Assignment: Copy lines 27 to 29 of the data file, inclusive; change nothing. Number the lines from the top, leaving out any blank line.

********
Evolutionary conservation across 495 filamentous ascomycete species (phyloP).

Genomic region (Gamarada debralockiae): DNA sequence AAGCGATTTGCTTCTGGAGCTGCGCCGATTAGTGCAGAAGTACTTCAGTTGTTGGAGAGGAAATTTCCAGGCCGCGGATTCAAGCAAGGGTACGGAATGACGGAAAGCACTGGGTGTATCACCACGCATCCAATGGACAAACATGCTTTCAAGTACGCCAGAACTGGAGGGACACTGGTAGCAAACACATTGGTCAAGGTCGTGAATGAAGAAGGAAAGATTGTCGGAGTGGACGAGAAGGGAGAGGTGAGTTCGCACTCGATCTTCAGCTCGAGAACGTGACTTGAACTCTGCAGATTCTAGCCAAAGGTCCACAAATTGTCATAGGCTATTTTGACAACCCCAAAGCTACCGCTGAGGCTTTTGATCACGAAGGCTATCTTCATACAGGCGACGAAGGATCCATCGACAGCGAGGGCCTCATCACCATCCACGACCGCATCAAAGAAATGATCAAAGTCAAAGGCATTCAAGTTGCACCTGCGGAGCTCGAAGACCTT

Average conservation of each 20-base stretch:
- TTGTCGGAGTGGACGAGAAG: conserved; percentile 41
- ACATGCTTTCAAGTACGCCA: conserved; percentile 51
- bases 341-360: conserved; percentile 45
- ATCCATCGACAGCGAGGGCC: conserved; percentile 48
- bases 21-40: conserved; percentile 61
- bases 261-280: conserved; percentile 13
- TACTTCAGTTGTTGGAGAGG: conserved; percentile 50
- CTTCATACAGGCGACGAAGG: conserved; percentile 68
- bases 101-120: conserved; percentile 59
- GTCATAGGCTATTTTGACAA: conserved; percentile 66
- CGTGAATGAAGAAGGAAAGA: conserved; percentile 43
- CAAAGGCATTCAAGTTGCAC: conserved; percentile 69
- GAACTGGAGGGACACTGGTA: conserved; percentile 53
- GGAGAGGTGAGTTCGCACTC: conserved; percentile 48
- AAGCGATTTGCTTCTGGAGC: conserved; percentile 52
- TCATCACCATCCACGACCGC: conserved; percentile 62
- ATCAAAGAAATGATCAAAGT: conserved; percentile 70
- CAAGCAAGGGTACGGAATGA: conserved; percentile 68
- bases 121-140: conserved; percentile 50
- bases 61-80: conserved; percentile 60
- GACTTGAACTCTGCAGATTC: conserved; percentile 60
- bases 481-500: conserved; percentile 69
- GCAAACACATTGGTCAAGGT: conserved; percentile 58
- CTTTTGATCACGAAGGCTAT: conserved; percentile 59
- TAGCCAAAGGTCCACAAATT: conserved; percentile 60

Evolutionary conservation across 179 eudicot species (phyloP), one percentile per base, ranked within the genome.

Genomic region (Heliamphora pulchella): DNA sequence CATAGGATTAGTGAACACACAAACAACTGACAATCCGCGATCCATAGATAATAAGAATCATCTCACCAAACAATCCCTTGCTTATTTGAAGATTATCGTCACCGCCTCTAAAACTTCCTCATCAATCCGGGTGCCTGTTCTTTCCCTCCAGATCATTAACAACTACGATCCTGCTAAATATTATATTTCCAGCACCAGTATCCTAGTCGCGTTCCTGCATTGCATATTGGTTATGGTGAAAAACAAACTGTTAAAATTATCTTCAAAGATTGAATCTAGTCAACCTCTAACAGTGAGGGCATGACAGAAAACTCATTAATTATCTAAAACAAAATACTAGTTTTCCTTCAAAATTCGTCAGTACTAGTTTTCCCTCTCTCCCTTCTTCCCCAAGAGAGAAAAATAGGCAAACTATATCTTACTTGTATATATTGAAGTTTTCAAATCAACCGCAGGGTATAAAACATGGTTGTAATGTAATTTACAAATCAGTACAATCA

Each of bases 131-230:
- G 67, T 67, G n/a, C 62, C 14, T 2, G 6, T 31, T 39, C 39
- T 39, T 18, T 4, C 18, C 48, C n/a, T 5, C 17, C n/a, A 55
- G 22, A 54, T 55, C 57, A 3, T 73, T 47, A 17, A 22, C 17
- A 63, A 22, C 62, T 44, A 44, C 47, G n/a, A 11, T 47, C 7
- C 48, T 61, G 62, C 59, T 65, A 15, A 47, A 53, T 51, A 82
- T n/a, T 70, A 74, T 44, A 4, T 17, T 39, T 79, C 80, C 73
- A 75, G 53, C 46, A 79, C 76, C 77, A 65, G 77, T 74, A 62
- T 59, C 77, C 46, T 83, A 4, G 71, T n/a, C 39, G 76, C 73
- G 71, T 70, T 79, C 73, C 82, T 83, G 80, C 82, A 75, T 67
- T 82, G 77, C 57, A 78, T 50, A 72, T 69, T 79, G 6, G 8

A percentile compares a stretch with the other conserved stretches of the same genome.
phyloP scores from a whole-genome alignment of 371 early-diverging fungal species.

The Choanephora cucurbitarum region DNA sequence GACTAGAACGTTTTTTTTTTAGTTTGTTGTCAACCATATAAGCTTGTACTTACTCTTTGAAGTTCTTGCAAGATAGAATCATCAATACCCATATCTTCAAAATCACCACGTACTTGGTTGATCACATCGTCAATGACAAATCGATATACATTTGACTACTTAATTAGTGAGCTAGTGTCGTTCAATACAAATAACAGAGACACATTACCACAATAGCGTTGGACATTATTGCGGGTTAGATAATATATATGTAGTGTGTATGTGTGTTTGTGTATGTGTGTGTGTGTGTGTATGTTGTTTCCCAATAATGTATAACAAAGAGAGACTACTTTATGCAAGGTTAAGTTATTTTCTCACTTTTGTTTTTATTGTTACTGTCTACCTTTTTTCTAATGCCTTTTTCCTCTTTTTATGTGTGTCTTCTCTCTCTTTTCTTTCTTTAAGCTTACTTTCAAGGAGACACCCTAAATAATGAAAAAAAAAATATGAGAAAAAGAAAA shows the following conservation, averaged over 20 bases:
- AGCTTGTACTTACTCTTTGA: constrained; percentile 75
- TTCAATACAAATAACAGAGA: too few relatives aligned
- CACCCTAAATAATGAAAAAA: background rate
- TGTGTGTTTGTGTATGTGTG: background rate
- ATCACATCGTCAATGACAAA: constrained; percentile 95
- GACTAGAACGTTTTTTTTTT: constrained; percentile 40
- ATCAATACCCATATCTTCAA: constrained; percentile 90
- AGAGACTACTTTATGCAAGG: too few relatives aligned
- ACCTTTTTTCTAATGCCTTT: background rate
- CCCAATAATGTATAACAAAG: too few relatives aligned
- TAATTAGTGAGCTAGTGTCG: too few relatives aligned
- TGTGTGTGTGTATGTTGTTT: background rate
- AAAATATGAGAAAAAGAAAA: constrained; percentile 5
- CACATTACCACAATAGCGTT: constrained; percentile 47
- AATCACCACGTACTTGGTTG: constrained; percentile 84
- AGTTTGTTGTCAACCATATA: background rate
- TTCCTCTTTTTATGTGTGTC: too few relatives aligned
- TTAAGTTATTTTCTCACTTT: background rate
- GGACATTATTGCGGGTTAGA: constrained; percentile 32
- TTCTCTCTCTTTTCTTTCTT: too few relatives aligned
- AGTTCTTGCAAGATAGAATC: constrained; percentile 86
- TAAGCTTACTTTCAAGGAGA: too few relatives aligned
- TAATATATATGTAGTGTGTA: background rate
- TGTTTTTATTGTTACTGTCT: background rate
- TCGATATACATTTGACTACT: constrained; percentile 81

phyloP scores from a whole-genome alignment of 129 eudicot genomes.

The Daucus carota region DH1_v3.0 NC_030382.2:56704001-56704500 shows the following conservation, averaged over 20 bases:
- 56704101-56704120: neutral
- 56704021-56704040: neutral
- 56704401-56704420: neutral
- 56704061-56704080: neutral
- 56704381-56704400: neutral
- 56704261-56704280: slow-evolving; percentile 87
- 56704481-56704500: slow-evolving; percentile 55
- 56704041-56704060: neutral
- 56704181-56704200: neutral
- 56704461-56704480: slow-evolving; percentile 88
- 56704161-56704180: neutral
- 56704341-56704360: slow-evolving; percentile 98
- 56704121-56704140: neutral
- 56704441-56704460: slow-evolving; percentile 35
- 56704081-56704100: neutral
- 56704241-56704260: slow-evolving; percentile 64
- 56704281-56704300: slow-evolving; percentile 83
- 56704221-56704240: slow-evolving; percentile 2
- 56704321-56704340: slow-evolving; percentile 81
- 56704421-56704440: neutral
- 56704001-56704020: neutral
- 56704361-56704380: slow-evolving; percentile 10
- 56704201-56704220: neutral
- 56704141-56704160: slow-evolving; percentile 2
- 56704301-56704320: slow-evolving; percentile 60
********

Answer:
- CTTTTGATCACGAAGGCTAT: conserved; percentile 59
- TAGCCAAAGGTCCACAAATT: conserved; percentile 60

Evolutionary conservation across 179 eudicot species (phyloP), one percentile per base, ranked within the genome.